1 - 2009

Friday wrap-up: Swine flu edition

This week, the world is alight with rumors and fear about swine flu. It’s especially timely for me to write about it, because our household has recently increased our knowledge about germs.

About swine flu

  • Read an overview of Swine Flu from the Huffington Post and see the top three tips to stay healthy. Odds are, they won’t surprise you. They are: Wash your hands frequently with soap and water (for full washing effectiveness, sing the alphabet song or “Happy Birthday” twice while washing). Keep your distance from people and avoid crowded areas if possible. And as we tell preschoolers in these here parts, “Cover your sneeze, please.” Sneeze into your elbow — it’s less likely to spread germs than your hands.
  • Don’t panic. Read about steps to create a vaccine, pronto, at, which notes:
    “Authorities sought to keep the crisis in context: Flu deaths are common around the world. In the U.S. alone, the CDC says about 36,000 people a year die of flu-related causes. Still, the CDC calls the new strain a combination of pig, bird and human viruses for which people may have limited natural immunity.”

The germ rundown

Here is some information to put swine flu and germs in general in perspective for you (and yes, I know flu is a virus, but it so happens that bacteria have been more prominent in my life of late):

  • This week, we saw an episode of “Mythbusters” (on the Discovery Channel) that focused on the myth, popularized on “Seinfeld,” that double-dipping a chip was the equivalent of “putting your whole mouth in the bowl.” It was a little grueling to watch their gross-out scientific method, so I did it for you, and the lowdown is: Double-dipping is not that bad. And an unsterilized chip/dip environment has as many bacteria already in it as the human mouth does. Click here to watch the episode (click near the top to skip the ad that shows up first).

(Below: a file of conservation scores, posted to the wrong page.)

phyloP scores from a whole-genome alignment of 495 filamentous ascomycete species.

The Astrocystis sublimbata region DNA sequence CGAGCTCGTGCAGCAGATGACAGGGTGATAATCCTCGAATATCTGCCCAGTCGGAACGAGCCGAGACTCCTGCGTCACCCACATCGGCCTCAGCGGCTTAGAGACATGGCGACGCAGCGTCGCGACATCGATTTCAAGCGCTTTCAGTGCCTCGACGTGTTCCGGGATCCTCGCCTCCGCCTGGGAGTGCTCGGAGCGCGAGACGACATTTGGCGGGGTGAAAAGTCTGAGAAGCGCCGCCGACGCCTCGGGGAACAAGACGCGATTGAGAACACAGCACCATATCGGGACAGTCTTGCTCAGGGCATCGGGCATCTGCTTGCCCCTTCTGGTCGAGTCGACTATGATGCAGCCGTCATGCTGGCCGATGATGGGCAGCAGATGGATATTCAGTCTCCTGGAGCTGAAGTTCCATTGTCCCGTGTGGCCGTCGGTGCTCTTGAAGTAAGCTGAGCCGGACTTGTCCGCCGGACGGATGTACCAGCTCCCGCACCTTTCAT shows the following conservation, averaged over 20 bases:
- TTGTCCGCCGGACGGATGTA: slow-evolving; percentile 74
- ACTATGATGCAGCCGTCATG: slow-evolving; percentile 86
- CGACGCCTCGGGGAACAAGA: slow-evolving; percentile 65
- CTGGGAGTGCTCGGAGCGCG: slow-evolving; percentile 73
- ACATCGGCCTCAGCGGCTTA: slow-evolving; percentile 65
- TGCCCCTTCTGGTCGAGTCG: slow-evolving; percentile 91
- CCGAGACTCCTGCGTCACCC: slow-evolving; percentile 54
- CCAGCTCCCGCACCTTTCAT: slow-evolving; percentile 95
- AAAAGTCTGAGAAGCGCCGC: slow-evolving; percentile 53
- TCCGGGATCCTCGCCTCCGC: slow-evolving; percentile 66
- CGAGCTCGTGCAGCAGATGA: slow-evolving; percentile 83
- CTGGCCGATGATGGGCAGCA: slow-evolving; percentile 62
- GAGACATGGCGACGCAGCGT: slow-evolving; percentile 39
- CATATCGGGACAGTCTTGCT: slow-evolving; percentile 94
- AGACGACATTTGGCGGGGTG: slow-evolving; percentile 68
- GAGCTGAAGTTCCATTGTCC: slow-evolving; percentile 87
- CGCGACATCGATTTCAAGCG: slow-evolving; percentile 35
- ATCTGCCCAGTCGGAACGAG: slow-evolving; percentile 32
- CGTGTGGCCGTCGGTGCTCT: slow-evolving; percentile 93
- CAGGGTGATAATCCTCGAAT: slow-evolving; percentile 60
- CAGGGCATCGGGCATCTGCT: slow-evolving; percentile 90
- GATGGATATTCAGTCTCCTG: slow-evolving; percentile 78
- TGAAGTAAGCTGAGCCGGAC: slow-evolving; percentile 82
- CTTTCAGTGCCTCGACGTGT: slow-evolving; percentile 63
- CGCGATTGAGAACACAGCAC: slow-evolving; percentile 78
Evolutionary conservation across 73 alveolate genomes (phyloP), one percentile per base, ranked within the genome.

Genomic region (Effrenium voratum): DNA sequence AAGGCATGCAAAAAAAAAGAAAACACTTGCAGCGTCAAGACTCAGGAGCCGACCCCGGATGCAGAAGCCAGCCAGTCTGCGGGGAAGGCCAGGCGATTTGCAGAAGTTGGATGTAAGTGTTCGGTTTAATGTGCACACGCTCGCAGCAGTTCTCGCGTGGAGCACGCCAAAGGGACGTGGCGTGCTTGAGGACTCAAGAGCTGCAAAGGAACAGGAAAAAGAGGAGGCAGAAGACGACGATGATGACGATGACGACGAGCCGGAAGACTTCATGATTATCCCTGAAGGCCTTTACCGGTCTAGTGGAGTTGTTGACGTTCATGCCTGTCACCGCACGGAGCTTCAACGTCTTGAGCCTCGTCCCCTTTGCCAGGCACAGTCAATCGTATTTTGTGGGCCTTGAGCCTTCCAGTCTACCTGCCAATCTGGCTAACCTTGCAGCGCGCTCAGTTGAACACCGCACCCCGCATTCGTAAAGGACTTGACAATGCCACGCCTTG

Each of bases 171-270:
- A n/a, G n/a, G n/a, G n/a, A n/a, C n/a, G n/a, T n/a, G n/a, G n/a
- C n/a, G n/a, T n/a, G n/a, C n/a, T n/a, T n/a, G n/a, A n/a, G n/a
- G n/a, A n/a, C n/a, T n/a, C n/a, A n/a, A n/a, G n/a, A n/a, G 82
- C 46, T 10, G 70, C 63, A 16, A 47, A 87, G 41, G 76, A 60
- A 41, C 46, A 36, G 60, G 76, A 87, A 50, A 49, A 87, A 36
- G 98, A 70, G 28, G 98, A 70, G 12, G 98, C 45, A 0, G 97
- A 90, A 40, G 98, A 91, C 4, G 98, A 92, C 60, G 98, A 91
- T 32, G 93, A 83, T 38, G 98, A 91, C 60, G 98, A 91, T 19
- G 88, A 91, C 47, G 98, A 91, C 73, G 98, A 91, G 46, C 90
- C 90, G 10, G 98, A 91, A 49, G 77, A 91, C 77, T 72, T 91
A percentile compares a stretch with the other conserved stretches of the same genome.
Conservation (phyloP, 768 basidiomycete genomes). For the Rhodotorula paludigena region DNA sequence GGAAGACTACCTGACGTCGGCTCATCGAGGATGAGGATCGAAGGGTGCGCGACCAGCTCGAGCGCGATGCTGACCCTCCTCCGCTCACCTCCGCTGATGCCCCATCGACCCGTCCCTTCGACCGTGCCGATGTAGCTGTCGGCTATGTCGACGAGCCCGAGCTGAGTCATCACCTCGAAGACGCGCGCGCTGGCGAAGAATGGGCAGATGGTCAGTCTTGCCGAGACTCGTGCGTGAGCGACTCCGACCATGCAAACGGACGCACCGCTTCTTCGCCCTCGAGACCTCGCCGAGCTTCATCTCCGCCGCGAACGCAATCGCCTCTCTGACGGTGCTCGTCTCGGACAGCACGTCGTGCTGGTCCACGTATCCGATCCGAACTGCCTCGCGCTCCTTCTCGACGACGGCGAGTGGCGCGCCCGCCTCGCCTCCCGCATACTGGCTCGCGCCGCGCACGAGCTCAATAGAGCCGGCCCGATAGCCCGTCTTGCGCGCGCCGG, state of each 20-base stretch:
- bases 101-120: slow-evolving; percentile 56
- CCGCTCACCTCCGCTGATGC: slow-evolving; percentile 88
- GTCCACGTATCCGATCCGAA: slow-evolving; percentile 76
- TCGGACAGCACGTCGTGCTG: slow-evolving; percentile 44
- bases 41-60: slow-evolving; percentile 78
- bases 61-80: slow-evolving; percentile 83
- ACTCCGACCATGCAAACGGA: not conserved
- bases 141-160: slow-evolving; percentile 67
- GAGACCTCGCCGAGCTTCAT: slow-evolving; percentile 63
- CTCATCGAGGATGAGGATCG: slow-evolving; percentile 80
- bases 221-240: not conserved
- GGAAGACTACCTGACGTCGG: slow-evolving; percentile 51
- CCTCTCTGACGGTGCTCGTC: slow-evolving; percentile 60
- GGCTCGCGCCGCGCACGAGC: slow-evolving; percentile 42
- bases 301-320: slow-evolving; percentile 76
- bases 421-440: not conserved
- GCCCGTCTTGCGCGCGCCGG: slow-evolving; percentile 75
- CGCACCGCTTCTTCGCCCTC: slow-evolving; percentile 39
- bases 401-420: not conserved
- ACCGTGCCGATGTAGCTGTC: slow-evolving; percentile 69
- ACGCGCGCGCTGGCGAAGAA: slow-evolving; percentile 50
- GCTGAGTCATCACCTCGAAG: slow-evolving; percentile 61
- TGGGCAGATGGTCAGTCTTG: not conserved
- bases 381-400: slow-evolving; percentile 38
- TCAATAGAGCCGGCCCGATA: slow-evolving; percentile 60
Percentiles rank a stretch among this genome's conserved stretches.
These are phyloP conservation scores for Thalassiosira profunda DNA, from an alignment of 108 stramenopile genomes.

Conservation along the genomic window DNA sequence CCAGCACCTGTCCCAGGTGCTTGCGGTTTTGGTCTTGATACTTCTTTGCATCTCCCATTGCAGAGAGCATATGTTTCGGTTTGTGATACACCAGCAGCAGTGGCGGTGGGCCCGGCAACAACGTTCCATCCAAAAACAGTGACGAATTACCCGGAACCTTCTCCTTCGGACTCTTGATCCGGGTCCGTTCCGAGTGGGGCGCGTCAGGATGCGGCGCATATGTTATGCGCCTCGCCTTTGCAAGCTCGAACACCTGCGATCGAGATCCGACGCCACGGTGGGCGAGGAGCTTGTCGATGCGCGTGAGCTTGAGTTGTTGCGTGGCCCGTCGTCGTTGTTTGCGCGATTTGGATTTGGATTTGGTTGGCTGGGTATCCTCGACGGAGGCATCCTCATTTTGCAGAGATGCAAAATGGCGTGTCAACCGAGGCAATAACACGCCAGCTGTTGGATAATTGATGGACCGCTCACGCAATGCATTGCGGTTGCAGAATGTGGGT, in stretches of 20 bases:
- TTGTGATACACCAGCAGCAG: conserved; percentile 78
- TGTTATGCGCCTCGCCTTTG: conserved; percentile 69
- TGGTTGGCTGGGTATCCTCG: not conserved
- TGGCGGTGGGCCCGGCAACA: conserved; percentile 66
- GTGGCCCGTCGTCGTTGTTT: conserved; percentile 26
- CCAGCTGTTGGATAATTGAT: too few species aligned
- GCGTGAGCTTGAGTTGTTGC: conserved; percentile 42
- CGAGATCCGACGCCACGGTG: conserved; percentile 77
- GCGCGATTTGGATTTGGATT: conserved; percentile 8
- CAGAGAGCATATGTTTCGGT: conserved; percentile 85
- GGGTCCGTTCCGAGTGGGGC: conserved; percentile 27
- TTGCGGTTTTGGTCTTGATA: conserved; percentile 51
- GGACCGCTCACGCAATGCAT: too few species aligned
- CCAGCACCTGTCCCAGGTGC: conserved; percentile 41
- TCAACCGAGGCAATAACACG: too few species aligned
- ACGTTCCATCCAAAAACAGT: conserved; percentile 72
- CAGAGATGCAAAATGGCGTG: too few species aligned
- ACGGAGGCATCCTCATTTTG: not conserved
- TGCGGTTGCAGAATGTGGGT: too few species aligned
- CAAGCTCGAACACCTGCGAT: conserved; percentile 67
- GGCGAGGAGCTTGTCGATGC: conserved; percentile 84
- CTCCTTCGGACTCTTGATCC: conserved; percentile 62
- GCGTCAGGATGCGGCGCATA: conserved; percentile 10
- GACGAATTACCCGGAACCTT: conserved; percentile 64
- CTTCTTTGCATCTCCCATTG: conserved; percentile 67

• A billboard for a new permanent exhibition called “Expedition Health” at the Denver Museum of Nature & Science points out that bacteria outnumber human cells within a human body by a factor of 10 to 1.
  • At that same exhibition, Mlle. Cheap and I conducted an experiment on what was most effective in eliminating bacteria within a sample. We could choose three cleaning solutions, so we picked household bleach, dish soap, and antibacterial hand sanitizer. (We didn’t choose household cleaner because it wasn’t specific enough, or antibacterial soap because we never use it.) The results showed that bleach killed all the germs in our sample, dish soap killed nearly all, and hand sanitizer was the least effective, although I postulated that it could be because the sanitizer was a gel and might not have fully dissolved. While I will concede that this experiment was conducted by a mom and an 8-year-old, we *did* look like professional scientists with our lab coats, goggles and gloves, and our results compared to the official results that showed that you do not need antibiotic soap to kill many household germs. And in fact, antibacterial cleaners might be changing our world for the worse by killing off too many bacteria — and encouraging those remaining to mutate.
  • Finally, Boing Boing this week published an article of “Fun Facts” about swine flu. Its humor disguises the fact that it is actually good information to clear up a bit of confusion around this latest virus.

Watch your e-mail

Apparently, swine flu-related maladies are not limited to the human body. Mean people are taking advantage of the uproar to send malicious e-mails. Be cautious what you open, and do not open attachments if you’re not certain about their contents.

Keep it clean, people

Swine flu, and epidemics or pandemics, are no laughing matter. The fact is that people around the world are being sickened by this flu, and some, sadly, have died. It is certainly wise to take precautions to keep yourself and your family safe — but also do keep the news in perspective. After all, while a little worry might provide a short-term immunity boost, long-term stress weakens the immune system.

Now, please go wash your hands.

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